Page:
You’re working on The Komagata Maru Incident for the Stratford Festival right now. What can you tell us about that production?
It’s fascinating. My first hook into the play was a very personal one – my family was in Vancouver in 1914 (the year the play takes place), and I’ve always been fascinated by that city, in that period, from a racial perspective, because of family anecdotes and photos I’ve seen. It was the wild west at the height of “White Canada Forever”, which creates quite a combination of circumstances for brown people, of which there were many in the city, who you never hear about. So, where Sharon [Pollock] set the play in a brothel, I’ve set it in a Chinese brothel. And all the characters who were originally played by white men, are slightly reconceived. I feel this allows the play to move beyond the known systemic racism of the time and consider it from a more complex place – what are the implications of the incident on other marginalized people? What do we do when it is not we that are being persecuted but our neighbours? What is the cost of assimilation? And since Trump took office, the play is resonating on a whole other level that I am now grappling with. I mean, this is a play about the first time immigrants, who had a legal right to enter the country, were unlawfully detained and refused entry because they were brown. Sound familiar? So for me it’s great because to stage the piece feels so necessary: first, to gain a more complex perspective on our history, and also to address something that is happening right now.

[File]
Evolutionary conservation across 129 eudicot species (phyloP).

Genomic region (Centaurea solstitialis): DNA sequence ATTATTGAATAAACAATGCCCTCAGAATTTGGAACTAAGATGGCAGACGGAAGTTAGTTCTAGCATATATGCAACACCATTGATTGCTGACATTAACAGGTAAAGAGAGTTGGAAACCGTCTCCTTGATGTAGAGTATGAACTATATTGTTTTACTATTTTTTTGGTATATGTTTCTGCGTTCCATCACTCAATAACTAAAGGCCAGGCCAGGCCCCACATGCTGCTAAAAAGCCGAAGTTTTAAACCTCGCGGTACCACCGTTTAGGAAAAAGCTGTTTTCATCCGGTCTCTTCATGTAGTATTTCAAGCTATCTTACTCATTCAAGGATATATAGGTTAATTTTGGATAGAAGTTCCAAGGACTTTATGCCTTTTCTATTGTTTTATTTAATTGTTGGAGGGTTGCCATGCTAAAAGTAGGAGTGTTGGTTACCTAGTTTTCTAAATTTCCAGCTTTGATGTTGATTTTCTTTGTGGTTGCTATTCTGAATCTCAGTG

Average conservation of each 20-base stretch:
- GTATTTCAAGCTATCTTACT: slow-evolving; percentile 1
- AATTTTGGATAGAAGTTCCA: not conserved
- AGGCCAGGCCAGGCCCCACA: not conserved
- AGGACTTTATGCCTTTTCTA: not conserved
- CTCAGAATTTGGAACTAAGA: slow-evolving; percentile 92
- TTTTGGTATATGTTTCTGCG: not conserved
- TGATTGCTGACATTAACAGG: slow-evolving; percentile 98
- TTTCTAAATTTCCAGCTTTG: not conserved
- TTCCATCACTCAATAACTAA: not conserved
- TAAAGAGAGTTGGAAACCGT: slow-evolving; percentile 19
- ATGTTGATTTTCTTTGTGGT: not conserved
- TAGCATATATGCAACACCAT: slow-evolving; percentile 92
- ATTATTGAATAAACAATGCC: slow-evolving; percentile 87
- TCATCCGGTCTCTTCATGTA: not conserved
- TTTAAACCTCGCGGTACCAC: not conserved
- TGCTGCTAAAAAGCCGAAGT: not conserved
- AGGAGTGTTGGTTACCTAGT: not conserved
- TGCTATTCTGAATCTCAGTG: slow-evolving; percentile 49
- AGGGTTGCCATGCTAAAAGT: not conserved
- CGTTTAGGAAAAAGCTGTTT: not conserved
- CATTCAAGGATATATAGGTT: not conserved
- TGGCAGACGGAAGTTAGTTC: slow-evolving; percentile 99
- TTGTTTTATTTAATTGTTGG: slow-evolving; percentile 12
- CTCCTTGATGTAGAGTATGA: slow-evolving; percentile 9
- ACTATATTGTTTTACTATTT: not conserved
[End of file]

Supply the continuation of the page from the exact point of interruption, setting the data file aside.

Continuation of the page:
Do you have a dream project you’ve always wanted to direct?
No. I started my career in new plays, so the idea of a project existing long enough that I’d know about it and want to direct it was rare. There are artists I’d love to work with, writers whose work I really admire, actors I’d love to collaborate with. From my time at Stratford I’ve been spoiled, being able to dream big in terms of cast size and scope of production. But while I have plays that I’m intrigued by or that I love both classical and contemporary, I don’t feel I have to direct them – they’ve been done and often quite well. There are some larger scale projects, new plays, that I encountered a while ago that linger in my mind, though, that never got a mainstage production – Kate Hennig’s More, and Jovanni Sy’s The Five Vengeances. I’d love to get a good stab at those.
Is there anything you’d like to add?
It was such a boost to receive this nomination! The Aeneid was very dear to my heart and I was very fortunate to have the cast, creative team and support of the Festival in so many ways. It was equally encouraging to have the show be received so well by such a diverse range of audience members. The whole experience was a real privilege that I am very grateful for.